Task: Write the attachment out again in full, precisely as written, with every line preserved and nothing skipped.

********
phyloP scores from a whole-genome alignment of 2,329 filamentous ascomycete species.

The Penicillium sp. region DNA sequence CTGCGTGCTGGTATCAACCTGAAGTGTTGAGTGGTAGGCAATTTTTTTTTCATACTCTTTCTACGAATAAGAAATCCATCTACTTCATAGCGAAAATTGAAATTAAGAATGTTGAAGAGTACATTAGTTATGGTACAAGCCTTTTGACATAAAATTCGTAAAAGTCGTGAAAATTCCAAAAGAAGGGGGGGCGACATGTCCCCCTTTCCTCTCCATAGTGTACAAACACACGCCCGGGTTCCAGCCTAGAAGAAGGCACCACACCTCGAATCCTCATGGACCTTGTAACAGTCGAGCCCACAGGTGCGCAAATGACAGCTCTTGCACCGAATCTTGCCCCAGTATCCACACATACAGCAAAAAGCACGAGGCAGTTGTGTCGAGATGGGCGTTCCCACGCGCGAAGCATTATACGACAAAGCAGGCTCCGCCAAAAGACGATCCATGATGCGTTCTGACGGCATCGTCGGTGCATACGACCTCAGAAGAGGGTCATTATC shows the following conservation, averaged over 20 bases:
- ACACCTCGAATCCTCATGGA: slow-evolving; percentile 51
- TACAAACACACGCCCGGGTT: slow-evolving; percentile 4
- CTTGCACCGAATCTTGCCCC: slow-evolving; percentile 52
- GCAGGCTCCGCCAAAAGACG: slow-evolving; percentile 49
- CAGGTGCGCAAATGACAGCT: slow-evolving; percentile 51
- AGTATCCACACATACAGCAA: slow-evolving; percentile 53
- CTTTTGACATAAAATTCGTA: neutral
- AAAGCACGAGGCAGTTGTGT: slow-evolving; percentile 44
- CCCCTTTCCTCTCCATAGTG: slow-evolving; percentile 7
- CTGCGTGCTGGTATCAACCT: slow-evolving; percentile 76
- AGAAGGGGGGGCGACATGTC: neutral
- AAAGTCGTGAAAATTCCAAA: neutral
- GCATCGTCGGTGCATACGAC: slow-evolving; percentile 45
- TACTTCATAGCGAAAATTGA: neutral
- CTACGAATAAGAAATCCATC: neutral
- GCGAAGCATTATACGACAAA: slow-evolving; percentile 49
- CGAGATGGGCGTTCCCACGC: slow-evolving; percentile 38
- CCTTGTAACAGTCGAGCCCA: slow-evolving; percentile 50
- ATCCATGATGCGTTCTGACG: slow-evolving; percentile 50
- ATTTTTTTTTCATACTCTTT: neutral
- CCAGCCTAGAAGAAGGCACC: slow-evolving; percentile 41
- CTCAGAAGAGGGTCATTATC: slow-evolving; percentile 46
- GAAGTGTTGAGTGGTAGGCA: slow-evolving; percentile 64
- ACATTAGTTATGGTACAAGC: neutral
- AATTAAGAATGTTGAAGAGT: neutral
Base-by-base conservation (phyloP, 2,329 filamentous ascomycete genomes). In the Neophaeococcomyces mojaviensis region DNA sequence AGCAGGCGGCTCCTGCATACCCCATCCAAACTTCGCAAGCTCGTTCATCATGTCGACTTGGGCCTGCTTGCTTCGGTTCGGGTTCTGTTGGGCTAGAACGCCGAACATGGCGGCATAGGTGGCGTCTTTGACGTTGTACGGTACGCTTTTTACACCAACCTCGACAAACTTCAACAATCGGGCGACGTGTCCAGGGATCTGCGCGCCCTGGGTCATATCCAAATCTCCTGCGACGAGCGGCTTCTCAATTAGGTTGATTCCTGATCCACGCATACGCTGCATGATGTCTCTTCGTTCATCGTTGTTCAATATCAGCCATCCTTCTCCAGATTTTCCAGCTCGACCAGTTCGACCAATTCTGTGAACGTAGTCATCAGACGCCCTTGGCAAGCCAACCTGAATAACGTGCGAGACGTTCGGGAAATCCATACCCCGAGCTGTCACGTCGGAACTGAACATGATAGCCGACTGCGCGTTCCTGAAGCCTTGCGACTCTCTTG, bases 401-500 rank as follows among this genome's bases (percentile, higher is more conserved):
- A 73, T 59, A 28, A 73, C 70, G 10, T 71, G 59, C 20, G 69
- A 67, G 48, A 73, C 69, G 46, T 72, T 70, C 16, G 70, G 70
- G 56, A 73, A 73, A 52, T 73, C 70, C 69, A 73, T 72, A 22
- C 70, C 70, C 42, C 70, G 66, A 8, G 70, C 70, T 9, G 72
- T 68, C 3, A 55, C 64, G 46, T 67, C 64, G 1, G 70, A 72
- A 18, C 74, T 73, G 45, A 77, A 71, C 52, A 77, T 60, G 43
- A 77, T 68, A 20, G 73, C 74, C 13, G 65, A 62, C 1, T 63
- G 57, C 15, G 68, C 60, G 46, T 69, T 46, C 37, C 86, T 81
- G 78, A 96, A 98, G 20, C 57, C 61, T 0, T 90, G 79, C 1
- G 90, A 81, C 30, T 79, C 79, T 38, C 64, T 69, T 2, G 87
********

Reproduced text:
phyloP scores from a whole-genome alignment of 2,329 filamentous ascomycete species.

The Penicillium sp. region DNA sequence CTGCGTGCTGGTATCAACCTGAAGTGTTGAGTGGTAGGCAATTTTTTTTTCATACTCTTTCTACGAATAAGAAATCCATCTACTTCATAGCGAAAATTGAAATTAAGAATGTTGAAGAGTACATTAGTTATGGTACAAGCCTTTTGACATAAAATTCGTAAAAGTCGTGAAAATTCCAAAAGAAGGGGGGGCGACATGTCCCCCTTTCCTCTCCATAGTGTACAAACACACGCCCGGGTTCCAGCCTAGAAGAAGGCACCACACCTCGAATCCTCATGGACCTTGTAACAGTCGAGCCCACAGGTGCGCAAATGACAGCTCTTGCACCGAATCTTGCCCCAGTATCCACACATACAGCAAAAAGCACGAGGCAGTTGTGTCGAGATGGGCGTTCCCACGCGCGAAGCATTATACGACAAAGCAGGCTCCGCCAAAAGACGATCCATGATGCGTTCTGACGGCATCGTCGGTGCATACGACCTCAGAAGAGGGTCATTATC shows the following conservation, averaged over 20 bases:
- ACACCTCGAATCCTCATGGA: slow-evolving; percentile 51
- TACAAACACACGCCCGGGTT: slow-evolving; percentile 4
- CTTGCACCGAATCTTGCCCC: slow-evolving; percentile 52
- GCAGGCTCCGCCAAAAGACG: slow-evolving; percentile 49
- CAGGTGCGCAAATGACAGCT: slow-evolving; percentile 51
- AGTATCCACACATACAGCAA: slow-evolving; percentile 53
- CTTTTGACATAAAATTCGTA: neutral
- AAAGCACGAGGCAGTTGTGT: slow-evolving; percentile 44
- CCCCTTTCCTCTCCATAGTG: slow-evolving; percentile 7
- CTGCGTGCTGGTATCAACCT: slow-evolving; percentile 76
- AGAAGGGGGGGCGACATGTC: neutral
- AAAGTCGTGAAAATTCCAAA: neutral
- GCATCGTCGGTGCATACGAC: slow-evolving; percentile 45
- TACTTCATAGCGAAAATTGA: neutral
- CTACGAATAAGAAATCCATC: neutral
- GCGAAGCATTATACGACAAA: slow-evolving; percentile 49
- CGAGATGGGCGTTCCCACGC: slow-evolving; percentile 38
- CCTTGTAACAGTCGAGCCCA: slow-evolving; percentile 50
- ATCCATGATGCGTTCTGACG: slow-evolving; percentile 50
- ATTTTTTTTTCATACTCTTT: neutral
- CCAGCCTAGAAGAAGGCACC: slow-evolving; percentile 41
- CTCAGAAGAGGGTCATTATC: slow-evolving; percentile 46
- GAAGTGTTGAGTGGTAGGCA: slow-evolving; percentile 64
- ACATTAGTTATGGTACAAGC: neutral
- AATTAAGAATGTTGAAGAGT: neutral
Base-by-base conservation (phyloP, 2,329 filamentous ascomycete genomes). In the Neophaeococcomyces mojaviensis region DNA sequence AGCAGGCGGCTCCTGCATACCCCATCCAAACTTCGCAAGCTCGTTCATCATGTCGACTTGGGCCTGCTTGCTTCGGTTCGGGTTCTGTTGGGCTAGAACGCCGAACATGGCGGCATAGGTGGCGTCTTTGACGTTGTACGGTACGCTTTTTACACCAACCTCGACAAACTTCAACAATCGGGCGACGTGTCCAGGGATCTGCGCGCCCTGGGTCATATCCAAATCTCCTGCGACGAGCGGCTTCTCAATTAGGTTGATTCCTGATCCACGCATACGCTGCATGATGTCTCTTCGTTCATCGTTGTTCAATATCAGCCATCCTTCTCCAGATTTTCCAGCTCGACCAGTTCGACCAATTCTGTGAACGTAGTCATCAGACGCCCTTGGCAAGCCAACCTGAATAACGTGCGAGACGTTCGGGAAATCCATACCCCGAGCTGTCACGTCGGAACTGAACATGATAGCCGACTGCGCGTTCCTGAAGCCTTGCGACTCTCTTG, bases 401-500 rank as follows among this genome's bases (percentile, higher is more conserved):
- A 73, T 59, A 28, A 73, C 70, G 10, T 71, G 59, C 20, G 69
- A 67, G 48, A 73, C 69, G 46, T 72, T 70, C 16, G 70, G 70
- G 56, A 73, A 73, A 52, T 73, C 70, C 69, A 73, T 72, A 22
- C 70, C 70, C 42, C 70, G 66, A 8, G 70, C 70, T 9, G 72
- T 68, C 3, A 55, C 64, G 46, T 67, C 64, G 1, G 70, A 72
- A 18, C 74, T 73, G 45, A 77, A 71, C 52, A 77, T 60, G 43
- A 77, T 68, A 20, G 73, C 74, C 13, G 65, A 62, C 1, T 63
- G 57, C 15, G 68, C 60, G 46, T 69, T 46, C 37, C 86, T 81
- G 78, A 96, A 98, G 20, C 57, C 61, T 0, T 90, G 79, C 1
- G 90, A 81, C 30, T 79, C 79, T 38, C 64, T 69, T 2, G 87